The strength of Possible Worlds is that its episodes and spotlights are connected not by a standard chronology, but by Druyan’s ability to see connections between events separated by large stretches of time and widely different fields of study. An explanation of the future evolution of our sun becomes a discussion about harnessing lasers in combination with solar sails for interstellar flight becomes a history of Pacific Islander navigation in second millennium BCE with that effortlessness that made the original Cosmos such a profound experience. Druyan asks that we surrender our need for blandly linear storytelling in order to experience the far richer possibility of seeing the human project as an interconnected web of concerns and strategies, with her as a guide aided by some old familiar friends from the original series dreamt up by her and Sagan at the dawn of educational television.
In particular, we see the return of one of my favorite devices ever in the teaching of history and science, the Cosmic Calendar. As she did forty years ago, Druyan again asks us to imagine the entire span of the universe as if reduced down to one calendar year, with the Big Bang occurring on January 1, and the present day located at midnight on December 31st. By this model, our planet comes into existence sometime on August 31, life appears a few days later on September 2, but the first animals do not appear until December 14, and the first mammals not until December 26. From a cosmic perspective, our entire class has only been around for the last five days or so, and as for us, the mighty and majestic humans who often believe ourselves the center of all creation, we don’t show up until about 9:00 pm on December 31st, and don’t learn to write until the last half-minute or so of universal existence. By itself, the Cosmic Calendar is a brilliant tool for getting humans to step outside the world as they experience it, and start grasping the universe as it actually is, but as a skeleton for a book encompassing nothing less than the sum total of all things, it is the solid core which Druyan painstakingly decorates with stories and knowledge until, by book’s end, even the most non-scientifically inclined of readers can come away with a visceral sense of who they are, and what they might be.
There are undoubtedly those who will say that Druyan’s approach is too individualistic, too reliant upon her sense of connection and imagination which rebels against the standard linear historical model. For those who want scientific education to be a story of tiles stacked chronologically one upon the other, Druyan’s leaps forwards and backwards in history will probably be frustrating, but then, there are many books available to service their particular needs. But for those who know the true messiness of history, of humanity’s numerous wrong turns and missed opportunities, its capacity to adapt old solutions to new situations, and to find its moments of greatest triumph in the exchange of ideas between individuals or societies that “oughtn’t” talk to one another but still do, Druyan’s account rings with a truth that her place in public education over the last forty years has put her in a unique position to unfold.
It’s enough to make the greatest idealist a bit pessimistic, and yet the most marked characteristic of Possible Worlds is not one of despair, but of hope.
One can only imagine the frustration of Ann Druyan, staring out over the expanse of time separating A Personal Voyage from Possible Worlds. Four decades ago, she and Sagan warned of the dangers of climate change, the need for nuclear disarmament and military de-escalation, and the centrality of an evidence-driven approach to public policy, and here we are, still arguing that the science isn’t in agreement yet about global warming, that maybe we should start building nuclear weapons again to prove our mettle as a super-power, and handing over key scientific positions in government to ideologues and incompetents, all while the world continues its inexorable slouch towards ruin. It’s enough to make the greatest idealist a bit pessimistic, and yet the most marked characteristic of Possible Worlds is not one of despair, but of hope. Druyan somehow still has faith in we humans who have repeatedly pulled ourselves back from the brink of our worst excesses, and who, with enough knowledge and guidance, might do so again, allowing us at last to achieve the promise of a species at peace, and a home among the stars.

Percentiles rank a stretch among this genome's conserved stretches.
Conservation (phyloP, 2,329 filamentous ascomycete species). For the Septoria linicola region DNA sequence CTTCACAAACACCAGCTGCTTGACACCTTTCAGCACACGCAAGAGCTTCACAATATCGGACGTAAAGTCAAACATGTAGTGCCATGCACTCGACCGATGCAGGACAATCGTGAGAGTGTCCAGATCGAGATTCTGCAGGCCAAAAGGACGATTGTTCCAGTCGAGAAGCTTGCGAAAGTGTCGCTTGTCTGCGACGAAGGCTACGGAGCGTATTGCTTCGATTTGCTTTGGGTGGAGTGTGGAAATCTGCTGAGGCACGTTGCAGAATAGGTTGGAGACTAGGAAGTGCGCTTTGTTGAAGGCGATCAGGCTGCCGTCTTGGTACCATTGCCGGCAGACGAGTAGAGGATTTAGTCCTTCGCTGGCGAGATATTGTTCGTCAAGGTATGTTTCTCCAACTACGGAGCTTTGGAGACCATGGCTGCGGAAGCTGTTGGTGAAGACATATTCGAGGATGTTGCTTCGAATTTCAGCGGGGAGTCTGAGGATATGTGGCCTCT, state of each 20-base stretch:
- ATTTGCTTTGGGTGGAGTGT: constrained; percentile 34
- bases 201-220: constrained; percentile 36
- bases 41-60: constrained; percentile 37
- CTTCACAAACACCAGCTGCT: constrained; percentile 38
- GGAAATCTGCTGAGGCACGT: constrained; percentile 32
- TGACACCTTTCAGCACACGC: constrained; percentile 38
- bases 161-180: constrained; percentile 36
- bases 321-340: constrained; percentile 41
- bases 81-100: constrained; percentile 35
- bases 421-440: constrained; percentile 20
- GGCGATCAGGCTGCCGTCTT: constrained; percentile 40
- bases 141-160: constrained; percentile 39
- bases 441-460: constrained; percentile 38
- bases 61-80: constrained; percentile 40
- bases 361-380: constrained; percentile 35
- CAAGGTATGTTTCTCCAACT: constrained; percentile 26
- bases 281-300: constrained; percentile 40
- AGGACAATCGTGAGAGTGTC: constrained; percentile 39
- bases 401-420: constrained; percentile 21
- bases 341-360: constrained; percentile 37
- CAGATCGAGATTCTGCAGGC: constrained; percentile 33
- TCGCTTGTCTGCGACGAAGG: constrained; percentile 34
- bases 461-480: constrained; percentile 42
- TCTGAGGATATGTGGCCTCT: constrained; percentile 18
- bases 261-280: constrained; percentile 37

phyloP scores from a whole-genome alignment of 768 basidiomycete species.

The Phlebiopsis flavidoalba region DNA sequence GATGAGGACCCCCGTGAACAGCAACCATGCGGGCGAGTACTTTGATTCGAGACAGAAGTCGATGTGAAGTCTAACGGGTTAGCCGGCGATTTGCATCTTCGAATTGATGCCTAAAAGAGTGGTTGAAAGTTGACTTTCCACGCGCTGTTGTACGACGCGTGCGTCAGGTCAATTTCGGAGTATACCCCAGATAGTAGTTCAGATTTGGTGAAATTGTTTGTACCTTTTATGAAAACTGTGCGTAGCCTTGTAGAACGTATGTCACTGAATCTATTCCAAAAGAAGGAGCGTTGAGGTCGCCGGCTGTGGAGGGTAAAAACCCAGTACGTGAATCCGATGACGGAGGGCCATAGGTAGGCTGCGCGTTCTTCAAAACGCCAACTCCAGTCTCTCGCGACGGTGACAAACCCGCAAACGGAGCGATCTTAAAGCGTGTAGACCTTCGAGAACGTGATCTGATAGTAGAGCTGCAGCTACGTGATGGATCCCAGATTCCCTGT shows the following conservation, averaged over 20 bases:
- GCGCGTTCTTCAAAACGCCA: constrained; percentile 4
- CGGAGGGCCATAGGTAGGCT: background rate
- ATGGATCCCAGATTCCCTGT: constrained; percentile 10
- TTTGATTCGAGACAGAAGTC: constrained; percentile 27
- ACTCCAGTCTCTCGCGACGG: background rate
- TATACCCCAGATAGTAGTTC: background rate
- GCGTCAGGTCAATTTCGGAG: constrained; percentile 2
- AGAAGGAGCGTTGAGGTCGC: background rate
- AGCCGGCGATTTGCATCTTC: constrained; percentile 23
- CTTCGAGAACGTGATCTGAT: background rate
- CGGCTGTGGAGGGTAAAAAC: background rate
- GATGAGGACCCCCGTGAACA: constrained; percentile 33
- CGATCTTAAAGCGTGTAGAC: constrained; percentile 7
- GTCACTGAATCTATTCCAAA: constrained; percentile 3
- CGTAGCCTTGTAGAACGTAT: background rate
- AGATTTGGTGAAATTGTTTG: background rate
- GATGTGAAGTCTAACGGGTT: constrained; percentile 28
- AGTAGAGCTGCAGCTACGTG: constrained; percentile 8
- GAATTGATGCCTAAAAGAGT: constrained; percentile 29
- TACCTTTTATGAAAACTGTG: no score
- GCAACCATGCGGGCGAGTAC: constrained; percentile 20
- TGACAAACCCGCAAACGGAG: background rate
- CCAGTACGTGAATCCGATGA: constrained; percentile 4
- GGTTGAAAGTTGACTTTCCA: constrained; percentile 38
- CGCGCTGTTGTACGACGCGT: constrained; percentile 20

Cosmos: Possible Worlds is slated for release on February 25, 2020.
What You Should Know About Ann Druyan
Ann Druyan is a Peabody and Emmy-award winning writer, producer and director specializing in the communication of science. Druyan served for ten years as the elected Secretary of the Federation of American Scientists and began her writing career with the publication of her first novel, A Famous Broken Heart. She was the Creative Director of NASA’s Voyager Interstellar Message and Program Director of the first solar sail deep space mission, launched on a Russian ICBM in 2005.
She is perhaps most well-known for co-writing, with her late husband, Carl Sagan, the original 1980s, Emmy Award and Peabody Award-winning TV series “Cosmos: A Personal Voyage,” which currently holds the title of the most watched PBS series in television history. The duo also co-wrote six New York Times best-sellers, including Comet, Shadows of Forgotten Ancestors, The Demon Haunted World, Billions & Billions and The Varieties of Scientific Experience. Additionally, Druyan was co-creator and co-producer of the Warner Bros. feature film “Contact,” starring Jodie Foster and directed by Bob Zemeckis.
As Founder and CEO of Cosmos Studios, since 2000, Druyan has produced some of the most acclaimed science-based entertainment including the Emmy nominated “Cosmic Journey: The Voyager Interstellar Mission and Message.” Druyan built on the success of the 1980’s “Cosmos,” by creating “Cosmos: A SpaceTime Odyssey,” for the Fox and National Geographic Television Networks. Druyan was the lead executive producer, one of the directors and co-writer for which she won the Peabody, Producer’s Guild and Emmy Awards in 2014. The show, which received 13 Emmy nominations, was seen in 181 countries and by more than 135 million people worldwide.